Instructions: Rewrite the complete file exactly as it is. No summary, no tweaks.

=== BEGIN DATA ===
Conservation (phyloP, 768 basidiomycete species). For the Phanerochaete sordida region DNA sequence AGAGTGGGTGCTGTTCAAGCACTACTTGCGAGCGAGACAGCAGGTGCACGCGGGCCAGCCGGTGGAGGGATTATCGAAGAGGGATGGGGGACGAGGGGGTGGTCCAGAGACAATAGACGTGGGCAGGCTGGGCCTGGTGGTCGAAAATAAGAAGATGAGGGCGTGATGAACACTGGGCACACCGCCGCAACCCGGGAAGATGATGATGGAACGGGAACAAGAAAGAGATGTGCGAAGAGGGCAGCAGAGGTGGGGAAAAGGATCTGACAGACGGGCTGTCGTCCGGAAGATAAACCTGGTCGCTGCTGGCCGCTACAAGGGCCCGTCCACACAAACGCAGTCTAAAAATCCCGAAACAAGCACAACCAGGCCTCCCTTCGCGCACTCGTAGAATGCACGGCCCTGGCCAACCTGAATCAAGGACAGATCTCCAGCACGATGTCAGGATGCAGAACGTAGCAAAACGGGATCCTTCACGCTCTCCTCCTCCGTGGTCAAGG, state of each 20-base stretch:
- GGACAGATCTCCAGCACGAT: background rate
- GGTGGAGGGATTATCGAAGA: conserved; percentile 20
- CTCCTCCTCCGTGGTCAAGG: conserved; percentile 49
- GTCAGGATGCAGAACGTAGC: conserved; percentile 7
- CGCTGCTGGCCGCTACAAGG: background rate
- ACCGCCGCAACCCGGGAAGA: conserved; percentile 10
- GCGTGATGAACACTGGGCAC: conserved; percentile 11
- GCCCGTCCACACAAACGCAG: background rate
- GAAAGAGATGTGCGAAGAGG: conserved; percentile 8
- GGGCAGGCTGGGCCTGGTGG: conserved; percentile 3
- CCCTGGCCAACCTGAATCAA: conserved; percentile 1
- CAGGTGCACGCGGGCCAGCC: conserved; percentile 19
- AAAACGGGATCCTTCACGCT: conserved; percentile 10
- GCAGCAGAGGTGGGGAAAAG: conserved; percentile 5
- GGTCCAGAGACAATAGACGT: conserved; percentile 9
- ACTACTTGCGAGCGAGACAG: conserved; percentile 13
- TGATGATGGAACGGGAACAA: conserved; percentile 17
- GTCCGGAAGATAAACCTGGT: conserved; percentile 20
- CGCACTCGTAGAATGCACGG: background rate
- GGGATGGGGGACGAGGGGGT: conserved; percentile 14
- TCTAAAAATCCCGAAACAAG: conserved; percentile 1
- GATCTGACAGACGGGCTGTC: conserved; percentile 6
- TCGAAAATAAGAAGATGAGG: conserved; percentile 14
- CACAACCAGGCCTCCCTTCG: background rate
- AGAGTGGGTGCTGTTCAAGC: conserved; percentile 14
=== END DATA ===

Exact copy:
Conservation (phyloP, 768 basidiomycete species). For the Phanerochaete sordida region DNA sequence AGAGTGGGTGCTGTTCAAGCACTACTTGCGAGCGAGACAGCAGGTGCACGCGGGCCAGCCGGTGGAGGGATTATCGAAGAGGGATGGGGGACGAGGGGGTGGTCCAGAGACAATAGACGTGGGCAGGCTGGGCCTGGTGGTCGAAAATAAGAAGATGAGGGCGTGATGAACACTGGGCACACCGCCGCAACCCGGGAAGATGATGATGGAACGGGAACAAGAAAGAGATGTGCGAAGAGGGCAGCAGAGGTGGGGAAAAGGATCTGACAGACGGGCTGTCGTCCGGAAGATAAACCTGGTCGCTGCTGGCCGCTACAAGGGCCCGTCCACACAAACGCAGTCTAAAAATCCCGAAACAAGCACAACCAGGCCTCCCTTCGCGCACTCGTAGAATGCACGGCCCTGGCCAACCTGAATCAAGGACAGATCTCCAGCACGATGTCAGGATGCAGAACGTAGCAAAACGGGATCCTTCACGCTCTCCTCCTCCGTGGTCAAGG, state of each 20-base stretch:
- GGACAGATCTCCAGCACGAT: background rate
- GGTGGAGGGATTATCGAAGA: conserved; percentile 20
- CTCCTCCTCCGTGGTCAAGG: conserved; percentile 49
- GTCAGGATGCAGAACGTAGC: conserved; percentile 7
- CGCTGCTGGCCGCTACAAGG: background rate
- ACCGCCGCAACCCGGGAAGA: conserved; percentile 10
- GCGTGATGAACACTGGGCAC: conserved; percentile 11
- GCCCGTCCACACAAACGCAG: background rate
- GAAAGAGATGTGCGAAGAGG: conserved; percentile 8
- GGGCAGGCTGGGCCTGGTGG: conserved; percentile 3
- CCCTGGCCAACCTGAATCAA: conserved; percentile 1
- CAGGTGCACGCGGGCCAGCC: conserved; percentile 19
- AAAACGGGATCCTTCACGCT: conserved; percentile 10
- GCAGCAGAGGTGGGGAAAAG: conserved; percentile 5
- GGTCCAGAGACAATAGACGT: conserved; percentile 9
- ACTACTTGCGAGCGAGACAG: conserved; percentile 13
- TGATGATGGAACGGGAACAA: conserved; percentile 17
- GTCCGGAAGATAAACCTGGT: conserved; percentile 20
- CGCACTCGTAGAATGCACGG: background rate
- GGGATGGGGGACGAGGGGGT: conserved; percentile 14
- TCTAAAAATCCCGAAACAAG: conserved; percentile 1
- GATCTGACAGACGGGCTGTC: conserved; percentile 6
- TCGAAAATAAGAAGATGAGG: conserved; percentile 14
- CACAACCAGGCCTCCCTTCG: background rate
- AGAGTGGGTGCTGTTCAAGC: conserved; percentile 14